That’s largely it: Create conditions that keep an eye peeled for specific existing and incoming messages, and then do something with the email that arrives.
Some helpful Mail rules
I don’t want to leave you entirely on your own at this point, so let’s make a few helpful rules.
Filtering mail to another folder: You’ll use a rule like this fairly frequently to file your email automatically so that it doesn’t junk up your inbox.
Start by choosing Mailbox > New Mailbox or by clicking the Plus (+) button at the bottom-left corner of the Mail window and choosing New Mailbox from the menu that appears. In the New Mailbox sheet that comes up, select On My Mac from the Location menu, type in a name such as iTunes, and click OK.
Go to Mail’s Preferences, click the Rules tab, and click the Add Rule button. In the resulting sheet, name the rule Shift iTunes Mail and configure the If section to read If From Contains iTunes. In the ‘Perform the following actions’ area, create this action: Move Message to mailbox iTunes. Click OK and choose to apply the rule.
If you’re signed up for email alerts from the iTunes Store, you’ll find that your inbox no longer contains those alerts. Instead, they’ve all moved to the iTunes folder you created.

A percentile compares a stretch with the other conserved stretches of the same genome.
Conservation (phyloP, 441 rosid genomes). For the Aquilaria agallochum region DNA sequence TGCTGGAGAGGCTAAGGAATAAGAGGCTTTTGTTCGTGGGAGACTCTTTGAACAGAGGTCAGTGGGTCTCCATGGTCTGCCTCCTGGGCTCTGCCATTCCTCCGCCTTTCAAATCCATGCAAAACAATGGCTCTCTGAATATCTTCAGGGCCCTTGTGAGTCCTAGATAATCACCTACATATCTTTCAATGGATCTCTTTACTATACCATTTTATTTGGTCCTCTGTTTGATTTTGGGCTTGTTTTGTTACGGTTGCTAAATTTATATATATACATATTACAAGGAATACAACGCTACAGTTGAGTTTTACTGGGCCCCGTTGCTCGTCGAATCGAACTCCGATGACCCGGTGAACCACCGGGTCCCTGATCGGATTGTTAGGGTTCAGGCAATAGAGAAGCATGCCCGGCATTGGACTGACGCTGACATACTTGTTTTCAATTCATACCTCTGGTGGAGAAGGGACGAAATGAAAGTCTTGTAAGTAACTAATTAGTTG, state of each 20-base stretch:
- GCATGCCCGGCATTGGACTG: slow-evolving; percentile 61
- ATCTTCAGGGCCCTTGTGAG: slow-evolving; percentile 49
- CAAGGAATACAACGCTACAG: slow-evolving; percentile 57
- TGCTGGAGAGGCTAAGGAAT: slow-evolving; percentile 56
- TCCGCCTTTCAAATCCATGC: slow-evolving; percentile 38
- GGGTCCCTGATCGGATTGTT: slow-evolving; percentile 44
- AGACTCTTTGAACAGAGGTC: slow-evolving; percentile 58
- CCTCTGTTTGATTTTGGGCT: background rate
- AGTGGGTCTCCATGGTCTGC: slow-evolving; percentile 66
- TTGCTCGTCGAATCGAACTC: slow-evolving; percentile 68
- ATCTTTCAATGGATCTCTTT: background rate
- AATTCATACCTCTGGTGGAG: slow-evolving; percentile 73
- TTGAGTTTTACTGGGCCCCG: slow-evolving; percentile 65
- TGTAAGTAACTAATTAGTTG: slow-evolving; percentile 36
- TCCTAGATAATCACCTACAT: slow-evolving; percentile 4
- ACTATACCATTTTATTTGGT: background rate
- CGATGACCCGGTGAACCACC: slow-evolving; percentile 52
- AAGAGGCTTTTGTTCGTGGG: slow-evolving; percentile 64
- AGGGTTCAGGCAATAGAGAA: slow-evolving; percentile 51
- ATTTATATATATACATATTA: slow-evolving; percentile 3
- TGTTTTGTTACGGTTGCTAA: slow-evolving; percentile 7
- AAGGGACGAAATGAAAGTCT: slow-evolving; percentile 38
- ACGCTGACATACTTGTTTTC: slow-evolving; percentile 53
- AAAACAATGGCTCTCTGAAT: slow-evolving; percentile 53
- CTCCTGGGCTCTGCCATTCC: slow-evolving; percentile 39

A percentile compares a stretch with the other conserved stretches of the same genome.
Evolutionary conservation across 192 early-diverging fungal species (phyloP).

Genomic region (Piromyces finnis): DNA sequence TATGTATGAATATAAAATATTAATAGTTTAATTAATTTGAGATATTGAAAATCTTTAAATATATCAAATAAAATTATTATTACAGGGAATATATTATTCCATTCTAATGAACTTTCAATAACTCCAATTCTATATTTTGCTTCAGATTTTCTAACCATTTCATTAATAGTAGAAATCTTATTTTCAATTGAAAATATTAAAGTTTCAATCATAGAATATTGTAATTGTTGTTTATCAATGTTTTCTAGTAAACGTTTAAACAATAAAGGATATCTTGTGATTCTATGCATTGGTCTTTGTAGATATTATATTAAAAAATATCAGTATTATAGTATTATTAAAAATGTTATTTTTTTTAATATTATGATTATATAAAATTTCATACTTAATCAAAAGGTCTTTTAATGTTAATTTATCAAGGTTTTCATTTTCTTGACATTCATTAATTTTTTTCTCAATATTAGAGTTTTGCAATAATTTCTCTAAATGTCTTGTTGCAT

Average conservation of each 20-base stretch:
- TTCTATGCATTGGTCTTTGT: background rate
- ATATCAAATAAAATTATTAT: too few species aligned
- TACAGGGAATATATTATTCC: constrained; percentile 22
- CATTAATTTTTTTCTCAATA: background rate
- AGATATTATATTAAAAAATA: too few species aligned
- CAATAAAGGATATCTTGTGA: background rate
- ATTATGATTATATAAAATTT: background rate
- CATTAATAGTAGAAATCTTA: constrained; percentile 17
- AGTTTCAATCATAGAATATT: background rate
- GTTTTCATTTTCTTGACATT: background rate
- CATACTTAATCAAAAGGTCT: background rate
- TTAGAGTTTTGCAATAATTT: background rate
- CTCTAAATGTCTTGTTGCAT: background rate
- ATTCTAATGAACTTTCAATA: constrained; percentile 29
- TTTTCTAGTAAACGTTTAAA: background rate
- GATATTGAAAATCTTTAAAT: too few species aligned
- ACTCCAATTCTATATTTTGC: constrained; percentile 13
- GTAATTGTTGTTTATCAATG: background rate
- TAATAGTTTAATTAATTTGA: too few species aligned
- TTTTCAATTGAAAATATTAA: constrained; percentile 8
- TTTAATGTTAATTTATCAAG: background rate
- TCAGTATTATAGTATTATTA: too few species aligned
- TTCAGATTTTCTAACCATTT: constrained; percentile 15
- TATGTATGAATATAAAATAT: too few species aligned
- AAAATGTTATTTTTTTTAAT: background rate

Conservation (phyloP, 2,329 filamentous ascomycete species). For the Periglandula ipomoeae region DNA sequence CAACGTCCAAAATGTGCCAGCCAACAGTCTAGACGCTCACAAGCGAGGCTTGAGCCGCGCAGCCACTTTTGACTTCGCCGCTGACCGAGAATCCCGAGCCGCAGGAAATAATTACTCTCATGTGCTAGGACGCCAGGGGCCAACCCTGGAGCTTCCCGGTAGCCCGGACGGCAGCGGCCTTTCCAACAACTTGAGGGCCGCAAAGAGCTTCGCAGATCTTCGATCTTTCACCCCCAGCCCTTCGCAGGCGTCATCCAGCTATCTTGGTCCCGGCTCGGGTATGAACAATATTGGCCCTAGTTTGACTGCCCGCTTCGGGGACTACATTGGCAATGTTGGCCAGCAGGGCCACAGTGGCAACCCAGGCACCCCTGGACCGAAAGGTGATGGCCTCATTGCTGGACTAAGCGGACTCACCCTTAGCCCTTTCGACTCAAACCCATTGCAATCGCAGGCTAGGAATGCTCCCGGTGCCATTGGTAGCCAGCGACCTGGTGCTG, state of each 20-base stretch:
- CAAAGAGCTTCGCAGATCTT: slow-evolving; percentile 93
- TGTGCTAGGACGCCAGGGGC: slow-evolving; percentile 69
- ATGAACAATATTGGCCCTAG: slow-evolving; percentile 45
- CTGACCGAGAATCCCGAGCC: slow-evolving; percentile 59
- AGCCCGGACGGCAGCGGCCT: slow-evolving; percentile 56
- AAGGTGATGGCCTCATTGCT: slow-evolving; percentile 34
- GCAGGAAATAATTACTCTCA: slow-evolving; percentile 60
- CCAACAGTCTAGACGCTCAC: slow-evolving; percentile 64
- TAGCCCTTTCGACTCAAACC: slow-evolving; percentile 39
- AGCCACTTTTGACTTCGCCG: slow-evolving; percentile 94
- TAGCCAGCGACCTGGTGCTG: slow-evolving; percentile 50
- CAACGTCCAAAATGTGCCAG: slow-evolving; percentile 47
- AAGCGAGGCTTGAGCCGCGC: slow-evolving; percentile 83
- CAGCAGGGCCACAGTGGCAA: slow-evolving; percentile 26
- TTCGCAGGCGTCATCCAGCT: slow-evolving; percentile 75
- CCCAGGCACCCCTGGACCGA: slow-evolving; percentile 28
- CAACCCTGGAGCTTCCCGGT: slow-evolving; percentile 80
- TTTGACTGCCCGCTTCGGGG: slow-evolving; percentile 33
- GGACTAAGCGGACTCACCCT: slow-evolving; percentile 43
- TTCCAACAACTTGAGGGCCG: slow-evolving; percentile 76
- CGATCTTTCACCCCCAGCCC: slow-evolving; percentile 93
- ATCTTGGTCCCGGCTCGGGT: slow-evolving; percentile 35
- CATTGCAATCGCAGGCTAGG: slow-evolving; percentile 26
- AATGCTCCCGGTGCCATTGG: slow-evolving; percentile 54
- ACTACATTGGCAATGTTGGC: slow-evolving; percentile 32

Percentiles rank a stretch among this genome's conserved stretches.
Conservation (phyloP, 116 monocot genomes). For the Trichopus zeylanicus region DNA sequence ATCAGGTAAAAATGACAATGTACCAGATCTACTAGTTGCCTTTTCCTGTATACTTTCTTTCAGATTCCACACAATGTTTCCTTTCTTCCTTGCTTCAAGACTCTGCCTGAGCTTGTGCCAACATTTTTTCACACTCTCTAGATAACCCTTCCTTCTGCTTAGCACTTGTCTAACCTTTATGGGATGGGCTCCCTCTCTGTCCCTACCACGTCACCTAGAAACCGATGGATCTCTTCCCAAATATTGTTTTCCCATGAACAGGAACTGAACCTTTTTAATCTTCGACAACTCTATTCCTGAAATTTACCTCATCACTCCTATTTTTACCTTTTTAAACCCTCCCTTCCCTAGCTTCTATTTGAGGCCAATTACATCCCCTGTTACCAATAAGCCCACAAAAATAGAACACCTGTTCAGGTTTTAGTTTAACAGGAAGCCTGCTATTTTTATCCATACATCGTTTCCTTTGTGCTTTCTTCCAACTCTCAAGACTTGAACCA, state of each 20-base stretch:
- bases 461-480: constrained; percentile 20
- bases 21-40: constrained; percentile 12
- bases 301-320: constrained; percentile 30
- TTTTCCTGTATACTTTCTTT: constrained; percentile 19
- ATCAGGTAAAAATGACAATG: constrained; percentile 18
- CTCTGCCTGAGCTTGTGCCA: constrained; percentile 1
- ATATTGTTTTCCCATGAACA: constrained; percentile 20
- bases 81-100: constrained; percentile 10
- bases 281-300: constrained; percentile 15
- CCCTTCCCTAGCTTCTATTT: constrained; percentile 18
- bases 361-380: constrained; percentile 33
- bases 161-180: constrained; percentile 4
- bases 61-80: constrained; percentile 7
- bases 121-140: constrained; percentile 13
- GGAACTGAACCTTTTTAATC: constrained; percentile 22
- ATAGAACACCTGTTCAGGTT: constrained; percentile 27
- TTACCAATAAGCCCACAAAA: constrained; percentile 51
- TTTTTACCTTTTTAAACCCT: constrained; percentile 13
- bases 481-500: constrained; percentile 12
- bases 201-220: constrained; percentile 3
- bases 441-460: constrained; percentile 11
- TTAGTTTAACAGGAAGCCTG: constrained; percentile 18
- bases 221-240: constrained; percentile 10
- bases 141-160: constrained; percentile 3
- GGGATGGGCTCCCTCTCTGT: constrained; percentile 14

You can use a rule like this to do more than ferret out promotional email. For example, in the From field you might add your company’s domain—If From Contains macworld.com, in my case. I’d then create a new folder for these Macworld messages and have the rule move any messages that meet this condition to that folder. This setup provides me a way to quickly scan through messages from my colleagues.
Filtering groups of senders: There’s a measure of power in Mail’s relationship with the Contacts app. For example, you can ask Mail to filter messages by who is and isn’t in a particular group you’ve created in Contacts.
For instance, suppose you’ve created a group that includes the members of your Keggling Club team. You may wish for mail from any of these members to be marked or moved so that you can find it more easily. Simply create a rule like this:
If Sender is member of Group Keggling Club, Move Message to mailbox Kegglers.
The two-condition rule: I cited this rule when discussing how to end the annoyance from everyone in your company hitting the Reply All button when they should instead click Reply. It requires two conditions.
Here’s the scenario: Some division in your company is clueless about when you should and shouldn’t use Reply All. This leads to your receiving one “Welcome Aboard” message followed by umpteen “Me Too!” replies that you care nothing about. But you’d like to filter these things out without missing any important messages directed to you.